RBI may be selling dollars in NDF to keep rupee above 83/USD: Bankers

The central bank's move to sell dollars in the NDF before the open was likely aimed at ensuring that rupee does not fall below 83, the bankers said

Reuters MUMBAI
Reserve Bank of India, RBI

By Anushka Trivedi and Nimesh Vora

MUMBAI (Reuters) - The Reserve Bank of India has likely been selling dollars in the non-deliverable forward (NDF) market this week to prevent the rupee from weakening past 83 per dollar, five bankers told Reuters on Friday.

The rupee, currently trading at 82.7725 to the dollar, fell to 82.8975 on Wednesday, but managed to avert a further slide despite a jump on U.S. yields and a broad selloff in Asian currencies.

The central bank's move to sell dollars in the NDF before the open was likely aimed at ensuring that rupee does not fall below 83, the bankers said.

The RBI was suspected of defending that level back in December, according to traders.

The South Korean won, the Thai baht are both down around 2.4% each this week. The Philippine peso has lost 1.3%, while the Chinese yuan has declined about 1% in the same period.

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In comparison, the rupee is down 0.3% against the dollar so far this week.

Two of the bankers said that the RBI had been selling dollars in the NDF market prior to the opening of the onshore over-the-counter markets.

None of the five bankers wanted to be identified as their internal policies do not allow them to speak to the media.

The central bank did not immediately respond to a Reuters request for comment via e-mail.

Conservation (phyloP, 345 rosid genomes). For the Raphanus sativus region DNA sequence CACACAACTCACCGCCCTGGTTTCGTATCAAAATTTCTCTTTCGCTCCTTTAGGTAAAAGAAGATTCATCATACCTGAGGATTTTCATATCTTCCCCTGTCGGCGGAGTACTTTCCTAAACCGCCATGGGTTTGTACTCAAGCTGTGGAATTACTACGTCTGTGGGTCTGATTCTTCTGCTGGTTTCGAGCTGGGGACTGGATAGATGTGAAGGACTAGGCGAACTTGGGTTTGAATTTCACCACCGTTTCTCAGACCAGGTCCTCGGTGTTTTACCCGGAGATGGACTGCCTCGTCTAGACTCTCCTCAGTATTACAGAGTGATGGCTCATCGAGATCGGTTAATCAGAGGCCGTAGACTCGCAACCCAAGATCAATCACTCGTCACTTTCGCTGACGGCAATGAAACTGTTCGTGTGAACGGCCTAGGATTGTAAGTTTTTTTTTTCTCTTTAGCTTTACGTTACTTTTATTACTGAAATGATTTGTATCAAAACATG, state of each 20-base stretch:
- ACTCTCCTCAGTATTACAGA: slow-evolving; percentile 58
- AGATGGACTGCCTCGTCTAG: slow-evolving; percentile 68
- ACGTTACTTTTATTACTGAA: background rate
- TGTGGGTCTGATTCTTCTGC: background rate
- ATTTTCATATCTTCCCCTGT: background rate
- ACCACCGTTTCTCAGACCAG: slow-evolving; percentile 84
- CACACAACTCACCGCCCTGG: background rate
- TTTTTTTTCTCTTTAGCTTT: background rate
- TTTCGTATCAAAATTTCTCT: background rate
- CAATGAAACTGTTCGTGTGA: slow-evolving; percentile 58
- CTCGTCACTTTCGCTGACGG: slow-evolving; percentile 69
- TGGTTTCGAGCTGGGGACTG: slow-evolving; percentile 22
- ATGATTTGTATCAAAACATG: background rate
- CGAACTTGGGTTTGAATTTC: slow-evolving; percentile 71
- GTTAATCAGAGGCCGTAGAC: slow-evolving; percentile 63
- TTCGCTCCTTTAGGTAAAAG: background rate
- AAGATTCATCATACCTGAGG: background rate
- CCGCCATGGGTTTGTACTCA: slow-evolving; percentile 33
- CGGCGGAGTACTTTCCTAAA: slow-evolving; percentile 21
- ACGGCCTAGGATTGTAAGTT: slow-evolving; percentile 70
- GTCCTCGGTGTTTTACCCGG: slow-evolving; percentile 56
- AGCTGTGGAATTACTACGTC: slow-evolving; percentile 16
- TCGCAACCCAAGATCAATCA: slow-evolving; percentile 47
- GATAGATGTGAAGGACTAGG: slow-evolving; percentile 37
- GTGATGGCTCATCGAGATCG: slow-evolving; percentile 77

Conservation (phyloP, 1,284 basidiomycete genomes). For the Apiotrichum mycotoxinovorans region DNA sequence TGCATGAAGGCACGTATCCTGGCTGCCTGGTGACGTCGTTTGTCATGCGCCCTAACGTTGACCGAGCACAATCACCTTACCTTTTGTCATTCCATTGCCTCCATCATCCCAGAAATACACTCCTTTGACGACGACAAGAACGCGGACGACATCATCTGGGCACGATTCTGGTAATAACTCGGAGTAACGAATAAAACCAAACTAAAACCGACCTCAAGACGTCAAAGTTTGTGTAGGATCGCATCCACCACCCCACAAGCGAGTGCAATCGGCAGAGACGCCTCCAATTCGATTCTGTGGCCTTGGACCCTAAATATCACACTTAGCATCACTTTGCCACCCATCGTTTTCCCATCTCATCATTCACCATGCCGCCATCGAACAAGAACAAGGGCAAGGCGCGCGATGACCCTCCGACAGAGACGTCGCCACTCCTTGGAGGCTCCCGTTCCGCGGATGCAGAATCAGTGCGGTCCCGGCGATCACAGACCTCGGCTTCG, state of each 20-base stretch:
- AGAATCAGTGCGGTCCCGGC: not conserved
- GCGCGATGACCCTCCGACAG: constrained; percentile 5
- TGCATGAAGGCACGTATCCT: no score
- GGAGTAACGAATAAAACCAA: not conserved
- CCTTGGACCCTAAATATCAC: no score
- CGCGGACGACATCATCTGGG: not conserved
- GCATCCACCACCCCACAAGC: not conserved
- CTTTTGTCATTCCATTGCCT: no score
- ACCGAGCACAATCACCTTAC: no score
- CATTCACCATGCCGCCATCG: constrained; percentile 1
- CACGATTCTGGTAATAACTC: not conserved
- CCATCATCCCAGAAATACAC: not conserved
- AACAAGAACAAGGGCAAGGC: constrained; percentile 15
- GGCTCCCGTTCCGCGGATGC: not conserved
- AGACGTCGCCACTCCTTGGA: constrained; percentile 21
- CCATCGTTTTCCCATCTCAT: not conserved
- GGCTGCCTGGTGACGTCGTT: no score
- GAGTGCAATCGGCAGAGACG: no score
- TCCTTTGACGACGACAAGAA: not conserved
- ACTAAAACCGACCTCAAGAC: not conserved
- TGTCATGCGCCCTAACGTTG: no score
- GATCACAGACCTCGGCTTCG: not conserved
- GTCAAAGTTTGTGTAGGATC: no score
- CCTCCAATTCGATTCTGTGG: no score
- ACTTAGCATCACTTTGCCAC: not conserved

However, the RBI says it does not, as a policy, target any specific level, but intervenes in the foreign exchange market to smoothen volatility and avoid any extreme moves in the currency.

"Public sector banks have been selling in NDF for the past three days, including on Friday, before 9 a.m.," one of the bankers said.

There was no specific level they have sold the dollars at, he added.

Another banker - a spot trader at a private sector bank - confirmed that the RBI had sold dollars this week, but said he was not sure if the central bank was active again on Friday.

"The RBI has been pretty active post New York hours," a currency trader at a Singapore-based hedge fund said, adding that the RBI has been intervening in both onshore and offshore markets.

Central bank Governor Shaktikanta Das had said in September last year the RBI aims to anchor expectations around rupee depreciation.


(Editing by Nivedita Bhattacharjee)

(Only the headline and picture of this report may have been reworked by the Business Standard staff; the rest of the content is auto-generated from a syndicated feed.)

First Published: Feb 17 2023 | 2:43 PM IST

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